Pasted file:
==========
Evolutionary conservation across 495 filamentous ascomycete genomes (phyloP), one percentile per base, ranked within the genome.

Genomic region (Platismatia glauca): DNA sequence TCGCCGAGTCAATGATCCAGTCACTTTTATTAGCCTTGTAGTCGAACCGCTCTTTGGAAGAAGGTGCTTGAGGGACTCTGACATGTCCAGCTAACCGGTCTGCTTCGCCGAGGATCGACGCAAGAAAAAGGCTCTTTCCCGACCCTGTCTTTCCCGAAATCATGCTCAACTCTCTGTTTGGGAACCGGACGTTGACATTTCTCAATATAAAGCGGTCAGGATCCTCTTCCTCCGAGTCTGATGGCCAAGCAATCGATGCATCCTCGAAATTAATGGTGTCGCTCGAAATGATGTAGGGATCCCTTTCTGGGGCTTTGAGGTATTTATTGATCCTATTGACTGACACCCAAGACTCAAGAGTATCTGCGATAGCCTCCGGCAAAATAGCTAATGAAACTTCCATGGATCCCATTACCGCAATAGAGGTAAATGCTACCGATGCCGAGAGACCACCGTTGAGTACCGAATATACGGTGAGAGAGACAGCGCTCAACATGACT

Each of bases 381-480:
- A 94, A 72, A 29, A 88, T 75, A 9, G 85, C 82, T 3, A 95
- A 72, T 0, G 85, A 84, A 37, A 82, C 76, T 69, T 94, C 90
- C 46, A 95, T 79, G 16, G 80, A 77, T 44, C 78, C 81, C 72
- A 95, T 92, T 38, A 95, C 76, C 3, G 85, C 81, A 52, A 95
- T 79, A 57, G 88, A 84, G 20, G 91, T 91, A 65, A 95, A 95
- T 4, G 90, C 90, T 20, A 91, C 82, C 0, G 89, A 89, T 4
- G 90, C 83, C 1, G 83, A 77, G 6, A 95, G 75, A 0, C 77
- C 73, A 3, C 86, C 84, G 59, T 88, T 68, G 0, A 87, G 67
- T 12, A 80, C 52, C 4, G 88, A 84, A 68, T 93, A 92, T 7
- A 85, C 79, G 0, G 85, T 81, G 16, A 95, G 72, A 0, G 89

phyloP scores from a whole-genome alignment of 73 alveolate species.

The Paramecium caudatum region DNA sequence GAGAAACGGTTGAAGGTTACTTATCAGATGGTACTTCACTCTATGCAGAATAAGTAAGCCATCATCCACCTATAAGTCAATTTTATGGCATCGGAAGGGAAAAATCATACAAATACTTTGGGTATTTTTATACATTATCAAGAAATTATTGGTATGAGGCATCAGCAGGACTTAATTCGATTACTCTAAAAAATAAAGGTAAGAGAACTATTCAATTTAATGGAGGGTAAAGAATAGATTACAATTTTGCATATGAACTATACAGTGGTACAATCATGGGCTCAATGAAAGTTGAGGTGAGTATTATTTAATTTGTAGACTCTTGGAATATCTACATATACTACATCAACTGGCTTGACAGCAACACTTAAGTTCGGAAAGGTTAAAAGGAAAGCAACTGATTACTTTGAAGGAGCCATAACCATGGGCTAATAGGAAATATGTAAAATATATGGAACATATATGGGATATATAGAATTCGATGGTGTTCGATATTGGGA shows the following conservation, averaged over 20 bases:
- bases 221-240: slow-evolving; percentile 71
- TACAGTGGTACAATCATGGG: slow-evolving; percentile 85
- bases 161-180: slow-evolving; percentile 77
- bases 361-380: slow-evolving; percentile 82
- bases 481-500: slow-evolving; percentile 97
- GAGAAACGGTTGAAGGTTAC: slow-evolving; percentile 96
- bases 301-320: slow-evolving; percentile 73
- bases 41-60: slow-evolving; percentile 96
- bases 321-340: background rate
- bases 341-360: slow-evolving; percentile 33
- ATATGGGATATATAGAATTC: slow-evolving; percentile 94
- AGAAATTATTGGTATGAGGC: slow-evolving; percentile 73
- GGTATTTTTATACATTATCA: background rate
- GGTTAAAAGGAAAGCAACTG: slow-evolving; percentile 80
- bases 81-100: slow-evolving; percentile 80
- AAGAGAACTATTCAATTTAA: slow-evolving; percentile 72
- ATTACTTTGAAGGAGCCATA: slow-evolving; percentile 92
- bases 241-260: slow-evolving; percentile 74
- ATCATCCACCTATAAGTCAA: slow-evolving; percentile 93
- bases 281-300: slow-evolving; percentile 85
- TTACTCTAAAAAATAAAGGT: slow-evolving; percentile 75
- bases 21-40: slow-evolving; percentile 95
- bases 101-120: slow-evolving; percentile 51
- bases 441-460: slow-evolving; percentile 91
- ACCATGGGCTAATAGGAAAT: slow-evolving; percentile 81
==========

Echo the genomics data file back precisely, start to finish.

Evolutionary conservation across 495 filamentous ascomycete genomes (phyloP), one percentile per base, ranked within the genome.

Genomic region (Platismatia glauca): DNA sequence TCGCCGAGTCAATGATCCAGTCACTTTTATTAGCCTTGTAGTCGAACCGCTCTTTGGAAGAAGGTGCTTGAGGGACTCTGACATGTCCAGCTAACCGGTCTGCTTCGCCGAGGATCGACGCAAGAAAAAGGCTCTTTCCCGACCCTGTCTTTCCCGAAATCATGCTCAACTCTCTGTTTGGGAACCGGACGTTGACATTTCTCAATATAAAGCGGTCAGGATCCTCTTCCTCCGAGTCTGATGGCCAAGCAATCGATGCATCCTCGAAATTAATGGTGTCGCTCGAAATGATGTAGGGATCCCTTTCTGGGGCTTTGAGGTATTTATTGATCCTATTGACTGACACCCAAGACTCAAGAGTATCTGCGATAGCCTCCGGCAAAATAGCTAATGAAACTTCCATGGATCCCATTACCGCAATAGAGGTAAATGCTACCGATGCCGAGAGACCACCGTTGAGTACCGAATATACGGTGAGAGAGACAGCGCTCAACATGACT

Each of bases 381-480:
- A 94, A 72, A 29, A 88, T 75, A 9, G 85, C 82, T 3, A 95
- A 72, T 0, G 85, A 84, A 37, A 82, C 76, T 69, T 94, C 90
- C 46, A 95, T 79, G 16, G 80, A 77, T 44, C 78, C 81, C 72
- A 95, T 92, T 38, A 95, C 76, C 3, G 85, C 81, A 52, A 95
- T 79, A 57, G 88, A 84, G 20, G 91, T 91, A 65, A 95, A 95
- T 4, G 90, C 90, T 20, A 91, C 82, C 0, G 89, A 89, T 4
- G 90, C 83, C 1, G 83, A 77, G 6, A 95, G 75, A 0, C 77
- C 73, A 3, C 86, C 84, G 59, T 88, T 68, G 0, A 87, G 67
- T 12, A 80, C 52, C 4, G 88, A 84, A 68, T 93, A 92, T 7
- A 85, C 79, G 0, G 85, T 81, G 16, A 95, G 72, A 0, G 89

phyloP scores from a whole-genome alignment of 73 alveolate species.

The Paramecium caudatum region DNA sequence GAGAAACGGTTGAAGGTTACTTATCAGATGGTACTTCACTCTATGCAGAATAAGTAAGCCATCATCCACCTATAAGTCAATTTTATGGCATCGGAAGGGAAAAATCATACAAATACTTTGGGTATTTTTATACATTATCAAGAAATTATTGGTATGAGGCATCAGCAGGACTTAATTCGATTACTCTAAAAAATAAAGGTAAGAGAACTATTCAATTTAATGGAGGGTAAAGAATAGATTACAATTTTGCATATGAACTATACAGTGGTACAATCATGGGCTCAATGAAAGTTGAGGTGAGTATTATTTAATTTGTAGACTCTTGGAATATCTACATATACTACATCAACTGGCTTGACAGCAACACTTAAGTTCGGAAAGGTTAAAAGGAAAGCAACTGATTACTTTGAAGGAGCCATAACCATGGGCTAATAGGAAATATGTAAAATATATGGAACATATATGGGATATATAGAATTCGATGGTGTTCGATATTGGGA shows the following conservation, averaged over 20 bases:
- bases 221-240: slow-evolving; percentile 71
- TACAGTGGTACAATCATGGG: slow-evolving; percentile 85
- bases 161-180: slow-evolving; percentile 77
- bases 361-380: slow-evolving; percentile 82
- bases 481-500: slow-evolving; percentile 97
- GAGAAACGGTTGAAGGTTAC: slow-evolving; percentile 96
- bases 301-320: slow-evolving; percentile 73
- bases 41-60: slow-evolving; percentile 96
- bases 321-340: background rate
- bases 341-360: slow-evolving; percentile 33
- ATATGGGATATATAGAATTC: slow-evolving; percentile 94
- AGAAATTATTGGTATGAGGC: slow-evolving; percentile 73
- GGTATTTTTATACATTATCA: background rate
- GGTTAAAAGGAAAGCAACTG: slow-evolving; percentile 80
- bases 81-100: slow-evolving; percentile 80
- AAGAGAACTATTCAATTTAA: slow-evolving; percentile 72
- ATTACTTTGAAGGAGCCATA: slow-evolving; percentile 92
- bases 241-260: slow-evolving; percentile 74
- ATCATCCACCTATAAGTCAA: slow-evolving; percentile 93
- bases 281-300: slow-evolving; percentile 85
- TTACTCTAAAAAATAAAGGT: slow-evolving; percentile 75
- bases 21-40: slow-evolving; percentile 95
- bases 101-120: slow-evolving; percentile 51
- bases 441-460: slow-evolving; percentile 91
- ACCATGGGCTAATAGGAAAT: slow-evolving; percentile 81